An idea I’ve been thinking of recently is in terms of university imagine we only had 3 modules a term for some courses as a trial. Then, students had to do something illustrating a passion, side hustle or something to better society? As an example, a student who owns a business could show their work, progress and possibly do a presentation or essay on that. A YouTuber could analyse their channel, see strengths and weaknesses, and write a blog on why YouTube is an effective way of illustrating their personality. Or, students could write a critical essay on why Gentrification is ruining inner-city communities. Allowing students, who are under immense
pressure constantly, to express themselves is one of the many possible conversations we could have around ways to better student’s well being at university. I questioned the effectiveness of this solution but then remembered all social change starts with going against the status quo.

Another example is from year 10 onwards, schools investing more in life coaches, therapists and mentors. Students at 14-15 having someone they check in with weekly and can turn to is so essential. Especially, when you think how many of us grow up in council estates and are forced to face many social issues before our mind has properly developed. And, when you consider how many of us lack positive role models or a strong support system in our lives.

As stated, these are just ideas that could have some type of long term positive effect. Not solutions to such a serious epidemic. Having discussions about our experience, what we could have or could still benefit from is the first point for change. Then, pressuring those in positions of power and also, taking control into our own hands i.e. mentoring at old secondary school or in our community is the next step. Then from there, who knows what we can achieve or start to
work towards achieving.

Summary

The Ex-prime minister, Theresa May, stated that mental health is one of the “greatest social challenges of our time”.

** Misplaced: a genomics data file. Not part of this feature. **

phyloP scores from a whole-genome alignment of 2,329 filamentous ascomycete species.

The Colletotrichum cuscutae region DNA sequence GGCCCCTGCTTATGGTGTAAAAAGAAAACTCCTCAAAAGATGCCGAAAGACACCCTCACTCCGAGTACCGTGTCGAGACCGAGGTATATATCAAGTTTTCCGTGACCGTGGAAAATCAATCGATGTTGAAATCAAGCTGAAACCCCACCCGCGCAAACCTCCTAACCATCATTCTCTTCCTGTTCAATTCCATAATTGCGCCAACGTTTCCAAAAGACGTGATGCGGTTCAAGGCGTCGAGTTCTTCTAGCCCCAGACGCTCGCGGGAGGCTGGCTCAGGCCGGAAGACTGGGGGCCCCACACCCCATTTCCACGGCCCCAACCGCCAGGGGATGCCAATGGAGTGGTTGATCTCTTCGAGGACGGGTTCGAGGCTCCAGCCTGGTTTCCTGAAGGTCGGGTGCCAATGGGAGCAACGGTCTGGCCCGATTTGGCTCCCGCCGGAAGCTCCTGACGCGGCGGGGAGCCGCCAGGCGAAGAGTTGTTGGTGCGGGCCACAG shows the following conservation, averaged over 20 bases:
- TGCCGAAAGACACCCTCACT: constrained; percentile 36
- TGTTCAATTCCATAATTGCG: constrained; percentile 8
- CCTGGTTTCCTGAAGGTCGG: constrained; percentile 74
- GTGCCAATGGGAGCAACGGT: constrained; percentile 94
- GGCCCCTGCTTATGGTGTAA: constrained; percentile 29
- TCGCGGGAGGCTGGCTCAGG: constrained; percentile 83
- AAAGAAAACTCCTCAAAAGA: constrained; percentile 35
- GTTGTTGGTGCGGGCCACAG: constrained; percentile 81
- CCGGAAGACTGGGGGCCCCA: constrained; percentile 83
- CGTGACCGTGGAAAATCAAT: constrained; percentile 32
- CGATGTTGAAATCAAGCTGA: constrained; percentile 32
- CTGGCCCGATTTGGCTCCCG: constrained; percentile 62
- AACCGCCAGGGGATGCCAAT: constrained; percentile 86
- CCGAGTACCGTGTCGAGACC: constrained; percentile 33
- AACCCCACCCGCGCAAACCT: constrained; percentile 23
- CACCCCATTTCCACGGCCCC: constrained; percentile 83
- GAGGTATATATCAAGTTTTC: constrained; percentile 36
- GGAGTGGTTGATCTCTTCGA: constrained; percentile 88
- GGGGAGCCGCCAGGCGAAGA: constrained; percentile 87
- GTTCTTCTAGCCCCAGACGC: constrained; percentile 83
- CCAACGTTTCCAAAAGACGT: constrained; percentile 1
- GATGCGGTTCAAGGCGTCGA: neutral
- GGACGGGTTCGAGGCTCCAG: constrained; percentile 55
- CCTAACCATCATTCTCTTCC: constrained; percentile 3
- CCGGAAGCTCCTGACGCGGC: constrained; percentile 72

In 2016, almost a quarter of a million children and young people in England were in contact with mental health care services. The right approach needs to be taken
to provide solutions to this epidemic and the flaws within the education system that cause a lack of support around the mental well-being of students within the UK. The lack of policies and funding leaves me not surprised at the fact UK teenagers suffer from some of the worst self harming, obesity and mental issue rates within the Western world. Personally, I don’t think ‘the elite’ and those in positions of power care to the extent they should because: they can afford private therapy, poverty doesn’t affect their well-being and their children are likely to attend private schools. Due to such reasoning I believe it’s our duty and well within our power to apply
pressure to educational institutions to support tackling this growing social issue.

Early intervention programmes and policies would of course be the most effective but can we really afford to neglect the current generation? There’s a range of contributing factors that contribute to someone’s mental health state so not one fixed strategy can be used to tackle such an issue. Conversations with substance, offering solutions and working in unity is what I believe is a great starting point. Followed by investment, respective bodies working together and actual mental well being policies being implemented. Then, we can slowly but surely see some very much needed change occurring.


Marley Ahmed is a talented guest blogger to The RealTalk Blog platform. Also the author of his own page, Let’s Talk Society, Marley digs into some of the societal trends and topics he feels more awareness and conversation should be had. We are happy to have Marley joining the RTB scene, hoping you enjoy his posts as much as we do!